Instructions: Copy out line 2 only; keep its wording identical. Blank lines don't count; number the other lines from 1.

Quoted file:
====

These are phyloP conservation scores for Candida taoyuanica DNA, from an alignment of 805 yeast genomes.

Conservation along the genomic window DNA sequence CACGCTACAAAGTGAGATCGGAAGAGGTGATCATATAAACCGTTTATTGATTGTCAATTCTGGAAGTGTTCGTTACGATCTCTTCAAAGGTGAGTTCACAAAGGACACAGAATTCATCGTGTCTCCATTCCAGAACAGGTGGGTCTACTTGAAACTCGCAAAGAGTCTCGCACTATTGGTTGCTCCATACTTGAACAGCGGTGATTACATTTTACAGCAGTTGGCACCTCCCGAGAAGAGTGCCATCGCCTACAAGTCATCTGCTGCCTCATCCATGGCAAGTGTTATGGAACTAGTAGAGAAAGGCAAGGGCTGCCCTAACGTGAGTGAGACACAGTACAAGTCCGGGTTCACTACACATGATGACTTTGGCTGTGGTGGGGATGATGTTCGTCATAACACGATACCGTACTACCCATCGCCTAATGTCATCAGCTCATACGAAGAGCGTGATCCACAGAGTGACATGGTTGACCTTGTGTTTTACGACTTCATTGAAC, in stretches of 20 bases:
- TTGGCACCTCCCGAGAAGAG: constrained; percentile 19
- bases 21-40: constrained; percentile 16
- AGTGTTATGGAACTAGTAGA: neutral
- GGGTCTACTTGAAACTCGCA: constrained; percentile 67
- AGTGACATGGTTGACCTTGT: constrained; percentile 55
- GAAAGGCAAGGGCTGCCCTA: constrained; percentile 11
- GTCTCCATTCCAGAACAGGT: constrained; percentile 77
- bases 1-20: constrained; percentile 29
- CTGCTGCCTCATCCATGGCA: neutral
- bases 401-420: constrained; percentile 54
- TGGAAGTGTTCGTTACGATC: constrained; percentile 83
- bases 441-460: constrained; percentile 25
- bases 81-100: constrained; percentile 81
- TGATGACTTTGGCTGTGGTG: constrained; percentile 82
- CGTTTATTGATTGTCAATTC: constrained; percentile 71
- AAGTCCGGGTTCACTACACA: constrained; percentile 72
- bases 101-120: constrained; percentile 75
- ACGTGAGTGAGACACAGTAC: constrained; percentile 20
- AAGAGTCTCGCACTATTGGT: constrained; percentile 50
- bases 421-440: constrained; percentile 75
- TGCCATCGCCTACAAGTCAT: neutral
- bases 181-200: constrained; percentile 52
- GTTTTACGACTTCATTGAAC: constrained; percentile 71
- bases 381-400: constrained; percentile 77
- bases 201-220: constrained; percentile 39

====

Conservation along the genomic window DNA sequence CACGCTACAAAGTGAGATCGGAAGAGGTGATCATATAAACCGTTTATTGATTGTCAATTCTGGAAGTGTTCGTTACGATCTCTTCAAAGGTGAGTTCACAAAGGACACAGAATTCATCGTGTCTCCATTCCAGAACAGGTGGGTCTACTTGAAACTCGCAAAGAGTCTCGCACTATTGGTTGCTCCATACTTGAACAGCGGTGATTACATTTTACAGCAGTTGGCACCTCCCGAGAAGAGTGCCATCGCCTACAAGTCATCTGCTGCCTCATCCATGGCAAGTGTTATGGAACTAGTAGAGAAAGGCAAGGGCTGCCCTAACGTGAGTGAGACACAGTACAAGTCCGGGTTCACTACACATGATGACTTTGGCTGTGGTGGGGATGATGTTCGTCATAACACGATACCGTACTACCCATCGCCTAATGTCATCAGCTCATACGAAGAGCGTGATCCACAGAGTGACATGGTTGACCTTGTGTTTTACGACTTCATTGAAC, in stretches of 20 bases: